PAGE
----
Zelnorm is used to treat constipation, primarily in women with irritable bowel syndrome (IBS). At the request of the Food and Drug Administration (FDA), Novartis Pharmaceuticals Corporation, maker of Zelnorm, has agreed to stop selling the drug, due to an increased risk of heart attack, stroke, and chest pain.
In late February and early March, Novartis turned over the results of 29 studies on Zelnorm, to the FDA. The combined results were analyzed for the risk of side effects on the heart and blood vessels. The studies involved 18,645 patients. Of the 11,614 people who were given Zelnorm, four had a heart attack, three had a stroke, and six had dangerous chest pains, totaling 13 patients who experienced serious or life-threatening cardiovascular events. One of the heart attack victims died. Of the 7,031 who were given a placebo, only one had an adverse cardiovascular event, symptoms of a possible oncoming stroke which resolved without harm.
The FDA says the risk is small, but significant enough to warrant pulling the drug, at least temporarily. If Novartis can demonstrate that there is a group of people for whom the benefits outweigh the risks, the drug may be re-introduced on a limited basis.
Irritable bowel syndrome is a very common condition, accounting for more than 10% of all doctor visits, but it is something that people don’t like to talk about. The most common symptoms are:
- Abdominal pain
- Abdominal cramping
The exact cause of IBS is still unknown, but we do know that stress and certain foods can trigger an episode. To make matters worse, different foods cause problems for different people. The triggers are highly individual, and each IBS sufferer must figure out on their own, what he or she can and cannot eat. Hormones may also play a role. More women suffer from IBS than men, and many experience worse symptoms during or around the time of their periods.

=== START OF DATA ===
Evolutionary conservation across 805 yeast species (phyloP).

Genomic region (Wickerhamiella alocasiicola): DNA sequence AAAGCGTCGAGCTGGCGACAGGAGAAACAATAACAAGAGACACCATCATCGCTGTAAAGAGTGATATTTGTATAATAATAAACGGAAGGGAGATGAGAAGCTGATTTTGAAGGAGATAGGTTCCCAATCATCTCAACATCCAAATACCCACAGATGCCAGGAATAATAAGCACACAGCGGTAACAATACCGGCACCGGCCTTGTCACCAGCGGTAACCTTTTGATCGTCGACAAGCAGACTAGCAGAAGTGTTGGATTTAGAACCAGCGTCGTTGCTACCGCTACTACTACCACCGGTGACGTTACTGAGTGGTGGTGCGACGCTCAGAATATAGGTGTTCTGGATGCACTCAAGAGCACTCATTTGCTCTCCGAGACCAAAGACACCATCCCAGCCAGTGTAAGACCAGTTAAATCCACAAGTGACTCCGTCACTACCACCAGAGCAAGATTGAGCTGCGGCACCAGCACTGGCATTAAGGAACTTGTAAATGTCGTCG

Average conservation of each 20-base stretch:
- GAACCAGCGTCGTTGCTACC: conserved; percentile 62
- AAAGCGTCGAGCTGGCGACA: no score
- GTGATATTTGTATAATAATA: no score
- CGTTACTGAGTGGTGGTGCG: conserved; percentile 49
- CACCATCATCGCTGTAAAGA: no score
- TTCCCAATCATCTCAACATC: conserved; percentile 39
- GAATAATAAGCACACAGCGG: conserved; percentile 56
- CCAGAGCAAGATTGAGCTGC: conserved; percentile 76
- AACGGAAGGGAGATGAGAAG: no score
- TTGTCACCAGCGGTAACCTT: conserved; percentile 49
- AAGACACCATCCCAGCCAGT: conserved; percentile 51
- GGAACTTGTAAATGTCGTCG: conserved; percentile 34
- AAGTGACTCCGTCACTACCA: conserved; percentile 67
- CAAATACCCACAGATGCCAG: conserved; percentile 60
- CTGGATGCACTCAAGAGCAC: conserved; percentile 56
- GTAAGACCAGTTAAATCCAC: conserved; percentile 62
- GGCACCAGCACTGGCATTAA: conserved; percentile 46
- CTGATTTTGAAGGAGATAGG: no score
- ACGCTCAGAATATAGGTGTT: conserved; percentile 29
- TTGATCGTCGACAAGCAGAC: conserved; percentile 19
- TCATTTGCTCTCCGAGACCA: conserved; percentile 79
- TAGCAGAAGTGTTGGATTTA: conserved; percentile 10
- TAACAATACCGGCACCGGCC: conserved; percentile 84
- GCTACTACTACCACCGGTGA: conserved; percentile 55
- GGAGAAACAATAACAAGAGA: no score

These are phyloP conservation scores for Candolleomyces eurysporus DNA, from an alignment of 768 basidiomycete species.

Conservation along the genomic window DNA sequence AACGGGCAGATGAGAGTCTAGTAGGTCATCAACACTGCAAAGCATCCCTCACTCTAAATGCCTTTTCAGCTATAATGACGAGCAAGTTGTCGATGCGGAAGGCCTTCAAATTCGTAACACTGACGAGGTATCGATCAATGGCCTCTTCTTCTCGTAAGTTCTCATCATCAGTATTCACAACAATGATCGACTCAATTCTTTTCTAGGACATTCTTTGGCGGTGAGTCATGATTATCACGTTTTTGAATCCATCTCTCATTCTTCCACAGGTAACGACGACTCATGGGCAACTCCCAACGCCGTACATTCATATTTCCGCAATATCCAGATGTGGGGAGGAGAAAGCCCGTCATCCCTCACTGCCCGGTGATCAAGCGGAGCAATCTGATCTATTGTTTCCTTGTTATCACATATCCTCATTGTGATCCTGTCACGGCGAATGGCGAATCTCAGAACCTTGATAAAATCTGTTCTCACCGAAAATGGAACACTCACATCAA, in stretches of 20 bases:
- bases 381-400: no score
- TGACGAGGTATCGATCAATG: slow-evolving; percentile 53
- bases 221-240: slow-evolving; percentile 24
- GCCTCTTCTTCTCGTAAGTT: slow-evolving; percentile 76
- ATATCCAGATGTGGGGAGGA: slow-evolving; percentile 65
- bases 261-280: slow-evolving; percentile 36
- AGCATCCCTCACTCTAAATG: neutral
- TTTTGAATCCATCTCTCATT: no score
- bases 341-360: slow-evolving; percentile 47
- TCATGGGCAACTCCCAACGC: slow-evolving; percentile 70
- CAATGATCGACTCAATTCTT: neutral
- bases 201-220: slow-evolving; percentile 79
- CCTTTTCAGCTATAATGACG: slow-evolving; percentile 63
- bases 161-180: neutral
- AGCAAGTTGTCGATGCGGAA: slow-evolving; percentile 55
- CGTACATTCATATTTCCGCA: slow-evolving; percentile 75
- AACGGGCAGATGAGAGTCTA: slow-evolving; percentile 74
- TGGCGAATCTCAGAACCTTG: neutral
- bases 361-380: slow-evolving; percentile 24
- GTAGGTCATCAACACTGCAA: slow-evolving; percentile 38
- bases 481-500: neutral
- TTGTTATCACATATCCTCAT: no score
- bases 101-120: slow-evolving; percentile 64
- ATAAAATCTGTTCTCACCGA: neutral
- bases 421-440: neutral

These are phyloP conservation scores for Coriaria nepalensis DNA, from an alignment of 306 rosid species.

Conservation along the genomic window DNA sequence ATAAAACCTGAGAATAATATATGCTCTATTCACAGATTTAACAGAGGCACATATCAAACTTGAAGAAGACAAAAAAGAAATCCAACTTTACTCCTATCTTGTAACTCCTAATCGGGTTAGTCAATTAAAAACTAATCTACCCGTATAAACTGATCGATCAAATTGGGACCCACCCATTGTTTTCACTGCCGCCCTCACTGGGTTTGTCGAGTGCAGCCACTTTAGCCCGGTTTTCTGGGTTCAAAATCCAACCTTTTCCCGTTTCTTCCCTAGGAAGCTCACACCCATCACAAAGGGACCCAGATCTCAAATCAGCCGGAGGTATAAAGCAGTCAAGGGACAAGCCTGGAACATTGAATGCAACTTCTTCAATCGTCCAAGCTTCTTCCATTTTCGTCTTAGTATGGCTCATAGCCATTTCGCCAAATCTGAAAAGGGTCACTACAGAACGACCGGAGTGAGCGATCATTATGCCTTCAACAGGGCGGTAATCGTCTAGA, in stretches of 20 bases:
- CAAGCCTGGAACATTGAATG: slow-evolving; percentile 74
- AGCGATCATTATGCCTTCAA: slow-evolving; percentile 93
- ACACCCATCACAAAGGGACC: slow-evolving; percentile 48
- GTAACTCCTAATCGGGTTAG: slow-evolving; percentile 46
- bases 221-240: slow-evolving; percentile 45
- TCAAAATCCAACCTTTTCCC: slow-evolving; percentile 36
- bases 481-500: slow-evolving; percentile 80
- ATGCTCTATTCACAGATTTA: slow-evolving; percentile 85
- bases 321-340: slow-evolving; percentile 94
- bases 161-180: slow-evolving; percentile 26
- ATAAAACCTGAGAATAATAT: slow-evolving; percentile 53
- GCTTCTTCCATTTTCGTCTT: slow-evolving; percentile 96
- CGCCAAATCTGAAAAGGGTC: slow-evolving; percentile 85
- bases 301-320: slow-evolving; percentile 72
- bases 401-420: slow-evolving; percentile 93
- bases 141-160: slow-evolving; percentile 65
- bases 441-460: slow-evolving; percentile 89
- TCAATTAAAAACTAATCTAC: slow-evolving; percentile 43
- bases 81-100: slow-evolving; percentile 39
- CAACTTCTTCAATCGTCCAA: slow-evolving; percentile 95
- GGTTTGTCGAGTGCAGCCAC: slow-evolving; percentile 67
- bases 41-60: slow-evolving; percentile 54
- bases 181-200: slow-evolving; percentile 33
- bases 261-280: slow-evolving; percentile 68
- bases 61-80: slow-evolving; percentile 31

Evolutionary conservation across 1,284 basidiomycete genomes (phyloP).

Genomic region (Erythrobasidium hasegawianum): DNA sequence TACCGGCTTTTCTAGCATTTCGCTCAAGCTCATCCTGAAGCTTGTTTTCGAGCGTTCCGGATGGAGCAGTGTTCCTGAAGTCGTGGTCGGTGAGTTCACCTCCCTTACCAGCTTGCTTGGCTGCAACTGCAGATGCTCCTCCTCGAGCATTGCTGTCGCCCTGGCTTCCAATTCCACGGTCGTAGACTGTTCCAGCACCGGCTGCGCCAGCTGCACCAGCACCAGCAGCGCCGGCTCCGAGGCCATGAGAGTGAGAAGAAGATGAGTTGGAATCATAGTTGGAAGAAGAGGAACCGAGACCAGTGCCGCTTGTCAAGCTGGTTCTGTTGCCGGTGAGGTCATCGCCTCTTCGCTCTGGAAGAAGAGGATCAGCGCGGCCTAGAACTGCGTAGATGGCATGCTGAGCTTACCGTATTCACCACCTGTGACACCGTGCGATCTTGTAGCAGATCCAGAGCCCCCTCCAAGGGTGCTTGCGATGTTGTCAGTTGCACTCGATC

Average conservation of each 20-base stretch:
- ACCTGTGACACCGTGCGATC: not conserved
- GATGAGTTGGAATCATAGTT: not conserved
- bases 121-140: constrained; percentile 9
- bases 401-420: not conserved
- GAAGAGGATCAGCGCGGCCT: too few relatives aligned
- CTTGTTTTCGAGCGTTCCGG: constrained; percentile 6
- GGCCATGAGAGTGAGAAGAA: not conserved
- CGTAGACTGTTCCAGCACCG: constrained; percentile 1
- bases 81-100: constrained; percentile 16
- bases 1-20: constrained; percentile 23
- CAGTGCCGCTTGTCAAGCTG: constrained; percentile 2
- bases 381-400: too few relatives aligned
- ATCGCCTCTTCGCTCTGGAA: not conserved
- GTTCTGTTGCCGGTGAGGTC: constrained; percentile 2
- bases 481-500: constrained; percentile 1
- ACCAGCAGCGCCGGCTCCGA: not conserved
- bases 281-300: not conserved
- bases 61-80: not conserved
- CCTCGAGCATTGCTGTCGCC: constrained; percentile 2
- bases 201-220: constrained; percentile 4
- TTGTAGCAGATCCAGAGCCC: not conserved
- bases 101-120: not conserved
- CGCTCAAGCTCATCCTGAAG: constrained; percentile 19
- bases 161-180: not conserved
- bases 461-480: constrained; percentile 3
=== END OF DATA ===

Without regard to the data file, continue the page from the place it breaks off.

IBS is a painful and debilitation condition, which is difficult to successfully treat. While dietary changes can be helpful, they are usually not enough to keep the symptoms at bay. Even with medication, most IBS sufferers have to be very careful about what they eat.
Zelnorm was approved for short term treatment of women with IBS and for chronic constipation in men and women under the age of 65. It addresses some of the symptoms of IBS, but not the condition itself. It relieves constipation by increasing the action of serotonin in the gut. Not all IBS sufferers experience constipation as a symptom, some experience severe diarrhea, and others have a combination of the two. Lotronex is used to treat IBS patients with severe diarrhea. It was pulled from the market in 2000, due to concerns about serious side effects, but reintroduced on a limited basis in 2002.
If you are taking Zelnorm or any other dangerous drug, you should talk to your doctor about alternatives, right away. You should seek immediate medical attention if you experience any symptoms of a heart attack or a stroke including:
- Shortness of breath
- Chest pain
- Difficulty walking
- Difficulty speaking
The harmful, potential side effects of Zelnorm include:
- Heart attack
- Severe and dangerous chest pains
- Ischemic colitis
- Intestinal ischemia
- Colonic ischemia
If you or a loved one has suffered health problems resulting in injury or death while taking Zelnorm, talk to an experienced pharmaceutical injury attorney today.